By HANNAH FIELDS
Capital News Service Washington Bureau
Members of Congress are renewing efforts to reckon with the nation’s racial past, reintroducing legislation that could create a commission to study and possibly offer reparations to descendants of slaves.
Sen. Cory Booker, D-N.J., and Rep. Barbara Lee, D-Calif., sponsored resolutions in both chambers of Congress in February to create a Commission on Truth, Racial Healing, and Transformation.
“To realize our nation’s promise of being a place for liberty and justice for all, we must acknowledge and address the systemic racism and white supremacy that have been with us since our country’s founding and continue to persist in our laws, our policies and our lives to this day,” Booker said in a statement.
A reparations commission would study the ways in which systemic racism and persisting racial inequalities have impacted African Americans since the first ship carrying slaves came to what is now the United States in 1619.
“We’ve made substantial progress, but the legacy of systemic racism clearly shows that the chains of slavery have yet to be broken,” Lee said in a statement. “This commission will educate and inform the public about the historical context for the current inequalities we witness each and every day.”
Current inequalities for Black Americans, according to the resolutions, began with slavery and continued with the government’s failure to “ensure the safety and security of African Americans” with post-Civil War Reconstruction, and in laws passed by state and local governments.
The resolution also calls attention to the “other discriminatory actions” against
to Black Americans and other marginalized communities like Puerto Ricans and Native Americans.
Eighteen Democratic senators co-sponsored Booker’s measure, including Maryland’s Ben Cardin and Chris Van Hollen, Ed Markey and Elizabeth Warren of Massachusetts, Richard Blumenthal of Connecticut, Sherrod Brown of Ohio, Chris Coons of Delaware, Robert Menendez of New Jersey, Jeff Merkley of Oregon, Sheldon Whitehouse of Rhode Island, Tammy Duckworth and Dick Durbin of Illinois, Dianne Feinstein of California, Mazie Hirono of Hawaii, Robert Casey of Pennsylvania, Patty Murray of Washington, Kirsten Gillibrand of New York and Amy Klobuchar of Minnesota. Independent Bernie Sanders of Vermont also is a co-sponsor.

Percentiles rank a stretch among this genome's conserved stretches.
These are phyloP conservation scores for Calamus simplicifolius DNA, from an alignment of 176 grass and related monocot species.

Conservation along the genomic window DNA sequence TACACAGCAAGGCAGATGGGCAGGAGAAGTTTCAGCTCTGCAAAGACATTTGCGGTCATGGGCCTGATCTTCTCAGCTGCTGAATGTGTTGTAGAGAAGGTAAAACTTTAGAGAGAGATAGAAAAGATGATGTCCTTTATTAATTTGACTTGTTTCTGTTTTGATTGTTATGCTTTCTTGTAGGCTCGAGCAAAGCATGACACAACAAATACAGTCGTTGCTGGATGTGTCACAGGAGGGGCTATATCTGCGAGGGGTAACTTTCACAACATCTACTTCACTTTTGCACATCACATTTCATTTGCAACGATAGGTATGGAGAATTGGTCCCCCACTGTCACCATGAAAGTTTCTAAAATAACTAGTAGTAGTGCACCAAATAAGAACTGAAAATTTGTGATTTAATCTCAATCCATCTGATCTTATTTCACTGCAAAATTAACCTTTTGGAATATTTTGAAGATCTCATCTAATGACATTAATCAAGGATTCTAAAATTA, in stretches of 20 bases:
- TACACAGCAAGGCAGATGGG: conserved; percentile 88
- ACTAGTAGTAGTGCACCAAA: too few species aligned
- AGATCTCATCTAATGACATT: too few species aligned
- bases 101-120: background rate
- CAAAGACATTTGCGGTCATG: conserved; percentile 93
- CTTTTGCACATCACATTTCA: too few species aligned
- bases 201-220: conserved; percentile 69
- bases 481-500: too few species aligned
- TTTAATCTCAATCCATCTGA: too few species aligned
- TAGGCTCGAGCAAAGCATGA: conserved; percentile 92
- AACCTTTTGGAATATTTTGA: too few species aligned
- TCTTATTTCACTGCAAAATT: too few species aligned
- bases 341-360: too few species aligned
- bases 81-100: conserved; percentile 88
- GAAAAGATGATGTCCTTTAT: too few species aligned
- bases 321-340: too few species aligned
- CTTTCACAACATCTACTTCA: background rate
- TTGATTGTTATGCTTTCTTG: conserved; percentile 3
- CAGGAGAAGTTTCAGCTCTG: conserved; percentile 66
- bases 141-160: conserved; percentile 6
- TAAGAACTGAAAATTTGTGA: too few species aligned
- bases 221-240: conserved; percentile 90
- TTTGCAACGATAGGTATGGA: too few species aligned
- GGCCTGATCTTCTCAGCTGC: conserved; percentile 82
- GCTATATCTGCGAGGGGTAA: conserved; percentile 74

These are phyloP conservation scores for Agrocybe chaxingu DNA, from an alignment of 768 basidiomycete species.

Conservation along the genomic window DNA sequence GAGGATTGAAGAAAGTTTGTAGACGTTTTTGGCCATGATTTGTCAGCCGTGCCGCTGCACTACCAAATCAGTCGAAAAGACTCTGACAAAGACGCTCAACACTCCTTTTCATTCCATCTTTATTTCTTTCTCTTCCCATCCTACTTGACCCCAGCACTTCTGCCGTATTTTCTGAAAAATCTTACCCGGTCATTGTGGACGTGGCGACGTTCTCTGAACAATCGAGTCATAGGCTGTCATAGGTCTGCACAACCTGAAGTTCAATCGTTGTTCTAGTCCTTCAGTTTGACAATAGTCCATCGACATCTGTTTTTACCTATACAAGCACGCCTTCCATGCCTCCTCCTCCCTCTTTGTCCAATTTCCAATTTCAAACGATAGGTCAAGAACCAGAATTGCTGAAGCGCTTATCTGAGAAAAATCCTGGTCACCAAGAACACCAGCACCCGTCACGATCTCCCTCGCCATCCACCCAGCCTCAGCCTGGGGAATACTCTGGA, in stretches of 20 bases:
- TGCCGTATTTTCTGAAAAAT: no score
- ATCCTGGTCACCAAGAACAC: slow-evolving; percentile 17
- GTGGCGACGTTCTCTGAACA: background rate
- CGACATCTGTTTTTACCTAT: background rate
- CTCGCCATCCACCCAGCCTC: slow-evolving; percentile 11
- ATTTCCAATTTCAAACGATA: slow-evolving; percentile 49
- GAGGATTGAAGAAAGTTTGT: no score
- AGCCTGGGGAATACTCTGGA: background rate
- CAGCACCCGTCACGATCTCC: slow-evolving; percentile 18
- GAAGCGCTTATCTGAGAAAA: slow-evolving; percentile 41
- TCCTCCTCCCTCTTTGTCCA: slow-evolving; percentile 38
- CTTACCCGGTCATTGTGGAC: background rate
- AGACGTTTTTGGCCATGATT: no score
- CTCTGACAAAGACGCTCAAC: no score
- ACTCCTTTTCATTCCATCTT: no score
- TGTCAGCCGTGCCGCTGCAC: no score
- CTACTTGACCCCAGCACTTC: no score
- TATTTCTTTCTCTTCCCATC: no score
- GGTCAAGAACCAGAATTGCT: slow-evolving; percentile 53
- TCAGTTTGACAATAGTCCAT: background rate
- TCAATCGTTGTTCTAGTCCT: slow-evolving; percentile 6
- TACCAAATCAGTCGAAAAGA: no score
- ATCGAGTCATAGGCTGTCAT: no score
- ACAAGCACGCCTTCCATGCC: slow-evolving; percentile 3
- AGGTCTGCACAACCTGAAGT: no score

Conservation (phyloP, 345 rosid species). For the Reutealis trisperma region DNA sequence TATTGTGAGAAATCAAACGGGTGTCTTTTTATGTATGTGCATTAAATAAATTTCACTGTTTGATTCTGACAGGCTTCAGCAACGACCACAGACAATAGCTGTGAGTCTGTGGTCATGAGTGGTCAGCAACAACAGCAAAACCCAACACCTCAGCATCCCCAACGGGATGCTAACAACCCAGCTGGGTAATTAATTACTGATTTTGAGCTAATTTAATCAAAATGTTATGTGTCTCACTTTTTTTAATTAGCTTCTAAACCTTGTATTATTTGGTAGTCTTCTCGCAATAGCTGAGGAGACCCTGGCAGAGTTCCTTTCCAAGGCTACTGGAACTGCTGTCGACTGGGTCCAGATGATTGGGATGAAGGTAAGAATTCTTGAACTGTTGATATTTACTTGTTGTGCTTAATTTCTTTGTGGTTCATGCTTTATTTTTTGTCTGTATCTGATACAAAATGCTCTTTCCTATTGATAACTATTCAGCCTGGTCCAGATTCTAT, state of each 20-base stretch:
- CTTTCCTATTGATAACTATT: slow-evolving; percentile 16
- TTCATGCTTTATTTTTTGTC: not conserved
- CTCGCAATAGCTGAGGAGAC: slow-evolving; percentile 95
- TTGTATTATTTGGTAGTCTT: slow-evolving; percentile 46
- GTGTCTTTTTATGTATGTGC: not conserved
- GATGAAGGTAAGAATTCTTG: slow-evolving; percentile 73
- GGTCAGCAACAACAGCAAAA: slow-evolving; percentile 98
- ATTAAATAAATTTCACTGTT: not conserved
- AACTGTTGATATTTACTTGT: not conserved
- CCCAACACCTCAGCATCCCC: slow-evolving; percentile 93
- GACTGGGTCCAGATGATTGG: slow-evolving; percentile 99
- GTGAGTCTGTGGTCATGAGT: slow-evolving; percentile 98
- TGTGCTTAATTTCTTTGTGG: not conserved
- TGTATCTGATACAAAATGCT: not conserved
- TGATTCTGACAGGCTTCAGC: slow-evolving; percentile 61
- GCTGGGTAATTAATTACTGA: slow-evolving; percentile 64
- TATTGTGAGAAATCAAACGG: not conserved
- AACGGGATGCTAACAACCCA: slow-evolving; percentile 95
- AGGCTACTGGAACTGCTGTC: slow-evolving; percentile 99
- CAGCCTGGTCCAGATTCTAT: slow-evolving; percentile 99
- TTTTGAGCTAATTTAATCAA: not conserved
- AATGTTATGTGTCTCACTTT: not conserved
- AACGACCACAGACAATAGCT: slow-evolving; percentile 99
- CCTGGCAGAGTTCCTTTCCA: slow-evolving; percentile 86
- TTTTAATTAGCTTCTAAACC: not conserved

There are 129 Democratic co-sponsors on the Lee resolution.
Rep. Sheila Jackson Lee, D-Texas, offered a separate measure in January, similar to proposals in earlier Congresses, to create a reparations commission. That bill has 169 Democratic co-sponsors.
President Joe Biden supports a study of the reparations issue, White House Press Secretary Jen Psaki told reporters on Feb. 17.
“…He certainly would support a study of reparations, and.. understands that we don’t need a study to take action, right now, on systemic racism,” she said. “So he wants to take actions within his own government in the meantime.”
Republican lawmakers appear to be largely opposed to reparations.
Senate Minority Leader Mitch McConnell, R-Kentucky, said two years ago: “I don’t think reparations for something that happened 150 years ago, for whom none of us currently living are responsible, is a good idea.”
Dr. William Darity, a Duke University professor who specializes in reparations, has openly criticized previous legislative attempts at creating a commission solely for reparations, but supports the latest push for a truth commission instead.
“The goal of a truth commission in terms of giving us accurate information about America’s racial history, that is valuable in and of itself,” Darity said in an interview with Capital News Service. “I feel a lot more positive about the truth commission idea.”
In any reparations proposal that comes about, Darity said, there needs to be three specific directives: an eligibility requirement that all recipients are Black Americans who are descendants of slaves; a focus on closing the racial wealth gap, which at minimum could lead to “10-to-12 trillion dollars in government expenditures,” as well as direct payments to eligible recipients.
“Any bill going forward that is completely open-ended in terms of what the commission can choose to do is really, potentially, quite dangerous,” Darity said.
In a Feb. 17 House Judiciary Committee hearing, Booker reiterated his support for a truth, racial healing and transformation commission, saying that the country needs to study slavery’s “harmful and painful legacy.”
“The stain of slavery was not just inked in bloodshed, but in the overt, state-sponsored policies that fueled white supremacy and racism and have disadvantaged African Americans economically for generations,” Booker said.
There are almost 400 nonprofit organizations supporting reparations legislation, according to Kenniss Henry, legislative commission co-chair of the National Coalition of Blacks for Reparation in America, or N’COBRA.
The recent support, Henry noted, is partly due to an increased public awareness of social justice issues following the death of George Floyd in May 2020.
“At no other time have we been able to generate such support,” Henry said. “The biggest obstacles that are in the way are in Congress, with the inability for there to be bipartisan support for key legislation that provides greater opportunities for marginalized people.”